Education Tech & society

Making science fun: ASAP Science videos should be on everyone’s weekly watch list

Science, technology, engineering and math, aka STEM, are key areas of knowledge for the 21st century. Heck, they were key in the 20th century, too! Remember JFK and the moon challenge as well as his tribute to science on the 100th anniversary of the National Academy of Sciences?

Recent scientific advances have not only made international cooperation desirable, but they have made it essential. The ocean, the atmosphere, outer space, belong not to one nation or one ideology, but to all mankind, and as science carries out its tasks in the years ahead, it must enlist all its own disciplines, all nations prepared for the scientific quest, and all men capable of sympathizing with the scientific impulse. (emphasis added)

How do we create an environment where science (my shorthand) is valued, where “all men” have an appreciation for science? Where denialism is a thing of the past? Because in today’s America, not unlike yesterday’s (Scopes Trial, 1925), science is devalued by the mainstream U.S. population.

US beliefs about evolution - chart
As Gallup shows, for 40 years, 2-in-5 Americans (or more) have believed God created man in our present form.
Less than 10,000 years ago.


Americans on evolution, 2006
Pew Research data from 2006 mirror the longer-running Gallup data. Note the difference between Protestants and Catholics.


Two smart and entertaining guys started ASAP Science as one way to make science interesting and fun.

Who are they? Mitchell Moffit (@mitchellmoffit) and Gregory Brown (@whalewatchmeplz).  Subscribe to their YouTube channel and get a heads-up each week when they post a new video.

This week, the two “came out” again — to their 2.6 million YouTube followers. Here’s why:

A scientific understanding of the world has always given us the power and autonomy to enjoy the beauty and secrets of life, which we believe should be available to everyone. So, whether it be trying to break gender stereotypes within our scripts, or including stick figure drawings with a range of sexualities, it was part of our mission to include subtle references to the diversity of human culture. Even with these elements remaining discrete in our videos, we were quick to see the harsh reality that a gay stick figure could make somebody just as mad or upset as a gay person in real life.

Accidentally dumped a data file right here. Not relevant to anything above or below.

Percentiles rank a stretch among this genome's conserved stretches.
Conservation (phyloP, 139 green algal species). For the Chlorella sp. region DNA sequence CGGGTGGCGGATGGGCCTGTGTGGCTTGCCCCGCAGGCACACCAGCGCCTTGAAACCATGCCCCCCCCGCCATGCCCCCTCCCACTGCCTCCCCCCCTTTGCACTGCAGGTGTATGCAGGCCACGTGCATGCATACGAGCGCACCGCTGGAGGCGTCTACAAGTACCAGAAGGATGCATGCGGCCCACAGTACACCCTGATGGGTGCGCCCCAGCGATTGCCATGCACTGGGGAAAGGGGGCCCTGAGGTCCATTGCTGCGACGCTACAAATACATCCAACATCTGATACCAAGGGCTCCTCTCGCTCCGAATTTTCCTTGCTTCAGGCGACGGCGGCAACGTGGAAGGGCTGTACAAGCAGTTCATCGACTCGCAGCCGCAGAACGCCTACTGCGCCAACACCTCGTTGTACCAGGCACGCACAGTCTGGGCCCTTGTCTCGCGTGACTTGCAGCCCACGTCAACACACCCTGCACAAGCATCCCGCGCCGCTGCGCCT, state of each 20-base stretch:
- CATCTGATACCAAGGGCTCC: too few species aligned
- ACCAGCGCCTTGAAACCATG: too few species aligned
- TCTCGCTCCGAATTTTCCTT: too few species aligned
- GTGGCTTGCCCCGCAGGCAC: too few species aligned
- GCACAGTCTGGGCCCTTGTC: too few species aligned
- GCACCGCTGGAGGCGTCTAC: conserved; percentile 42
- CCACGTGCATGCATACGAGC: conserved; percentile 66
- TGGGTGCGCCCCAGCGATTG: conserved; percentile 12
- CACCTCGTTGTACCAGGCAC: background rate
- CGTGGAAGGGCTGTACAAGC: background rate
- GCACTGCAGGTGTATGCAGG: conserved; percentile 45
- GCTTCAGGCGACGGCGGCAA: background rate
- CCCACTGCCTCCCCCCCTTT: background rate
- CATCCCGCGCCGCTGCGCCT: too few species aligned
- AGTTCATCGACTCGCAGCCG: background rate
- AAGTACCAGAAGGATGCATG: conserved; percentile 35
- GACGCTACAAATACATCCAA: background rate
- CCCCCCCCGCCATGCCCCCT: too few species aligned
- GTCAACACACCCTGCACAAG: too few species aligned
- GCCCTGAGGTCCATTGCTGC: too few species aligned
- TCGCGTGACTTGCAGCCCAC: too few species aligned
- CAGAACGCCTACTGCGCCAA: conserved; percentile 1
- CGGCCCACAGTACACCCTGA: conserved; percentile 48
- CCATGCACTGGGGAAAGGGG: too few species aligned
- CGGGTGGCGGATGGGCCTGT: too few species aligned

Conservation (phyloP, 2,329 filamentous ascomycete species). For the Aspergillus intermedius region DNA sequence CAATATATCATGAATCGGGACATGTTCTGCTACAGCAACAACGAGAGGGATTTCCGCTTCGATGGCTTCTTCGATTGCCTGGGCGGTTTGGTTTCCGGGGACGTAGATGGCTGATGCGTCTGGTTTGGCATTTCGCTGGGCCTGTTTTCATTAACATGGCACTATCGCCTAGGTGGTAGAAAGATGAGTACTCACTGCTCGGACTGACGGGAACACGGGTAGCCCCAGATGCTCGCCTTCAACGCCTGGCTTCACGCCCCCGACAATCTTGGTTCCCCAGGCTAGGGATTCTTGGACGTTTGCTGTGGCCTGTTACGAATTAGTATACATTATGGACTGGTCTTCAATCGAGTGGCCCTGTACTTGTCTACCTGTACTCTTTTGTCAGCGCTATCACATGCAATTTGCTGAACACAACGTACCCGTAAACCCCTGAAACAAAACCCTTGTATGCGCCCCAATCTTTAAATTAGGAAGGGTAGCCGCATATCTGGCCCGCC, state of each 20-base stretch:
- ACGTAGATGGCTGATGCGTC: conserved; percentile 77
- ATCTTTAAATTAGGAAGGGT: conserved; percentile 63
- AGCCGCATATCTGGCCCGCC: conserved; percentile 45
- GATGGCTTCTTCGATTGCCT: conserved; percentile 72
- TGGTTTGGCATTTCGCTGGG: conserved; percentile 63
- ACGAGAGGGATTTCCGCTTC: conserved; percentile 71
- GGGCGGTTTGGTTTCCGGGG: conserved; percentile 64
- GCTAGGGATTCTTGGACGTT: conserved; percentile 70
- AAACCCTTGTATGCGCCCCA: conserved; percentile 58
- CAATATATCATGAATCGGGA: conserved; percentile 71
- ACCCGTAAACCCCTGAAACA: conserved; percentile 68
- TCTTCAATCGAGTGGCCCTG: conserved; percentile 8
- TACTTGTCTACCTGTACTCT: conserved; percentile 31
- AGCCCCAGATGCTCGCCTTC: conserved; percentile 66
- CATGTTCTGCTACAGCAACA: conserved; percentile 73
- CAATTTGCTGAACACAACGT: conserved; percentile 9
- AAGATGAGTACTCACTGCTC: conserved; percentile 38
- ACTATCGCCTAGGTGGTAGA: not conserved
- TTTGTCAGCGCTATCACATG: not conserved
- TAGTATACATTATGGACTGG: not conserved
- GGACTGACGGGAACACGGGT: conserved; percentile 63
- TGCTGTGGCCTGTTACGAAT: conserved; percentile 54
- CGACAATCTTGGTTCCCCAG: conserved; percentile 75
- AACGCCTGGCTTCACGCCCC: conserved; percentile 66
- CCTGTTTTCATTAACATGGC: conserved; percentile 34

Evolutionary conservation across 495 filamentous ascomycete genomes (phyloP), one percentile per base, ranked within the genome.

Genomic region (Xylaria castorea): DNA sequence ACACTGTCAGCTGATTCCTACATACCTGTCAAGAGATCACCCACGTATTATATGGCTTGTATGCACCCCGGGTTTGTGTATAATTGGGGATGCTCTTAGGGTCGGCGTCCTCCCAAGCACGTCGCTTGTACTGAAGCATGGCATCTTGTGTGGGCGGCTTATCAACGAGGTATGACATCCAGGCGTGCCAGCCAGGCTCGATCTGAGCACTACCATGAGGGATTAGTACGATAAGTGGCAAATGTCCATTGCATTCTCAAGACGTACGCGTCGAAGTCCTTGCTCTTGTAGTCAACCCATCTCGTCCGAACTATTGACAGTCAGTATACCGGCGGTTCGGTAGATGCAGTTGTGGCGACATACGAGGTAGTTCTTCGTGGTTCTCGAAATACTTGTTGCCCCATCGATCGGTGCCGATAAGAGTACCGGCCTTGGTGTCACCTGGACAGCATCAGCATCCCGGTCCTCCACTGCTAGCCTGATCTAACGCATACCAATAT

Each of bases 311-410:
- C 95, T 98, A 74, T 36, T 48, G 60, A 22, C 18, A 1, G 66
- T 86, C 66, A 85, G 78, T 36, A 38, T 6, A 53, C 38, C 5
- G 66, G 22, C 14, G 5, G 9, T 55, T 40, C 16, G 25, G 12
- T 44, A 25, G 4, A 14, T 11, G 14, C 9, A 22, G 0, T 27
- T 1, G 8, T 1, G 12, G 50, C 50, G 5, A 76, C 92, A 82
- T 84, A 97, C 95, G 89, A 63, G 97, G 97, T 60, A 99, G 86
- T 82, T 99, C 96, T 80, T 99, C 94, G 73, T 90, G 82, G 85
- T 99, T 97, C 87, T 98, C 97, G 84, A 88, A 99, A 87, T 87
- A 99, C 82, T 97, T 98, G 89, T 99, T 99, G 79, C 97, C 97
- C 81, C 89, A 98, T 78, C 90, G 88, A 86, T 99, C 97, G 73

Now, we’ve always known the YouTube comment section to be a special breed of comments — one that only the bravest of souls dare navigate. But it was the persistence on a channel dedicated to science that really had us scratching our head.

Folks who believe explicitly in a mythical all-powerful being and willfully disregard scientific investigation into the origins of both humans and earth are likely to include the Venn diagram subset of Americans who think homosexuality is both a choice and evil. In other words, they probably disregard the science of sexual orientation as well. (I love the research study that correlated gay men with more fecund sisters, mothers and aunts.)

This behavior falls more in line with “ad hominem” logical fallacies than “shoot the messenger” although both are rejections of rational thought.

Here are a few of my favorite ASAP Science videos.

Have a look. Give them a thumbs up. Subscribe to their YouTube channel and help put pre-age-of-reason thinking where it belongs: in the distant past.



By Kathy E. Gill

Digital evangelist, speaker, writer, educator. Transplanted Southerner; teach newbies to ride motorcycles! @kegill

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